New Atlas interviews the core team at Norway’s World Wide Wind to learn more about its floating, tilting, contra-rotating, double turbine design, which it says can unlock unprecedented scale, power and density to radically lower the cost of offshore wind.
Norway’s World Wide Wind has designed a floating offshore wind turbine unlike any other. Indeed, it’s two vertical-axis wind turbines (VAWTs) in one, tuned to rotate in opposite directions. With one turbine attached to the generator’s rotor, and the other to the stator, you double their relative rotation speeds, with a corresponding increase in output.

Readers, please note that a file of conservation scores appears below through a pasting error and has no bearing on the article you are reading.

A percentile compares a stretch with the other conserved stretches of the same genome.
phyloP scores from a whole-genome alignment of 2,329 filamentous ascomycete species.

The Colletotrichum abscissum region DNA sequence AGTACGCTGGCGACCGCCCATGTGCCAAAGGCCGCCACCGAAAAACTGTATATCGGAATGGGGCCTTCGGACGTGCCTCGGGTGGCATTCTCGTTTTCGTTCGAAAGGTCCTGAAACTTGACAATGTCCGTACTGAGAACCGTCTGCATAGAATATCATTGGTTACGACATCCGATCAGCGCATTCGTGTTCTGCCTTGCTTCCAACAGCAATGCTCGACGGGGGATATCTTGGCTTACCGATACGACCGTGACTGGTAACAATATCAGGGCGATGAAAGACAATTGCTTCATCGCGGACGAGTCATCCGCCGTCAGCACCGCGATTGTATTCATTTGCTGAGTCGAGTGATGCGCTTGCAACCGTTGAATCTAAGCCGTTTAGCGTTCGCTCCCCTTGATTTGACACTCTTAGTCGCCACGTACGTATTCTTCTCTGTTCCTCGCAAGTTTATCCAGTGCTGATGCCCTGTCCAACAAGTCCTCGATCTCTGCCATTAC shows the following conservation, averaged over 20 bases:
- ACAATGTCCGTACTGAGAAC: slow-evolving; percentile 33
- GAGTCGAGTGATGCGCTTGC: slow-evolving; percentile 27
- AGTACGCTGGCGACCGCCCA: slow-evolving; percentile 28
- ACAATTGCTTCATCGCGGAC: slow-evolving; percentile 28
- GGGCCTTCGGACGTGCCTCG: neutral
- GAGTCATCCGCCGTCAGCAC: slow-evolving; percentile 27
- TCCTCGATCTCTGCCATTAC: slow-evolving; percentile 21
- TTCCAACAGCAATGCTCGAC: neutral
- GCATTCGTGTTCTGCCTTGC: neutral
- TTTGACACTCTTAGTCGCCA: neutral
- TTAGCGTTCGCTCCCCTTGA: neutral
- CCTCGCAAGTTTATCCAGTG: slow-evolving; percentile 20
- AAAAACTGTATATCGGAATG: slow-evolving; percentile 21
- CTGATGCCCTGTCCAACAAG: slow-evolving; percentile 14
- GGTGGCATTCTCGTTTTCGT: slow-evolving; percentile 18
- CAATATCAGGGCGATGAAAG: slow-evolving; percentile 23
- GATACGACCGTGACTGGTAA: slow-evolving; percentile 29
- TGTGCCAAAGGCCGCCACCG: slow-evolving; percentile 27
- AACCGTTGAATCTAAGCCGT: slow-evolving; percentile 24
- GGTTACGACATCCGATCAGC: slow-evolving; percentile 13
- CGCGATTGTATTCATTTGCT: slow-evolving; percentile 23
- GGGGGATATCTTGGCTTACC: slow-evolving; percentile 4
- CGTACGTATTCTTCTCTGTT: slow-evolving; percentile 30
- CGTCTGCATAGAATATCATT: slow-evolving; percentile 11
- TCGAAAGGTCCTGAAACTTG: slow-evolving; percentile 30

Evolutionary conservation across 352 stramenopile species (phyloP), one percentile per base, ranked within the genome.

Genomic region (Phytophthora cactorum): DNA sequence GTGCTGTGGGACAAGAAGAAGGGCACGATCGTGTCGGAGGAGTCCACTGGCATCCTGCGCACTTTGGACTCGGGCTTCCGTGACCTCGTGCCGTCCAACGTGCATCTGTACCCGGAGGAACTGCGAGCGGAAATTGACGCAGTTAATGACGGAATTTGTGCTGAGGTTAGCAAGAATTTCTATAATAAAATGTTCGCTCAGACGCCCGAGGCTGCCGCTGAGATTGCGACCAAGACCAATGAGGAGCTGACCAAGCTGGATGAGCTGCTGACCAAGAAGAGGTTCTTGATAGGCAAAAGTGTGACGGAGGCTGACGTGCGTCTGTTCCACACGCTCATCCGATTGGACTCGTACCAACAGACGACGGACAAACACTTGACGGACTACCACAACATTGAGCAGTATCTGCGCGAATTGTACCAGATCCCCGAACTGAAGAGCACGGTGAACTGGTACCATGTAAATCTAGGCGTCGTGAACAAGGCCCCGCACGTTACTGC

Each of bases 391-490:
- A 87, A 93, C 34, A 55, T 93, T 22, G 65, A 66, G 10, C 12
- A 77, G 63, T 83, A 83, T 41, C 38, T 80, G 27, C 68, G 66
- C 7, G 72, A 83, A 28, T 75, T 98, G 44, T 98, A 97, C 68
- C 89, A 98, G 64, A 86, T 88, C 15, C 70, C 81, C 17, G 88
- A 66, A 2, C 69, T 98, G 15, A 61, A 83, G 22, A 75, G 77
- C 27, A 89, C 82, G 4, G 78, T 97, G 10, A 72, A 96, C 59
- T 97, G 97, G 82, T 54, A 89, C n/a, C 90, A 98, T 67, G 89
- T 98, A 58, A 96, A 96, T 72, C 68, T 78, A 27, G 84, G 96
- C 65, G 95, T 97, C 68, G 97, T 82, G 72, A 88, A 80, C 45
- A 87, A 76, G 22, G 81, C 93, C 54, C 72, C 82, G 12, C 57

Where conventional large horizontal-axis wind turbines (HAWTs) have to support a large mass of motor and generators in a nacelle at the top of their enormous towers, WWW’s design keeps all its heaviest components at the bottom, vastly reducing engineering stresses and materials costs. And where HAWTs need to be anchored right to the sea floor, or mounted on extremely heavy platforms so they won’t tip over, WWW can simply put a float partway up its pole, held in place by tethers, and let its own weight balance hold the turbines up, allowing the whole structure to tilt with the wind rather than fighting to stay upright.
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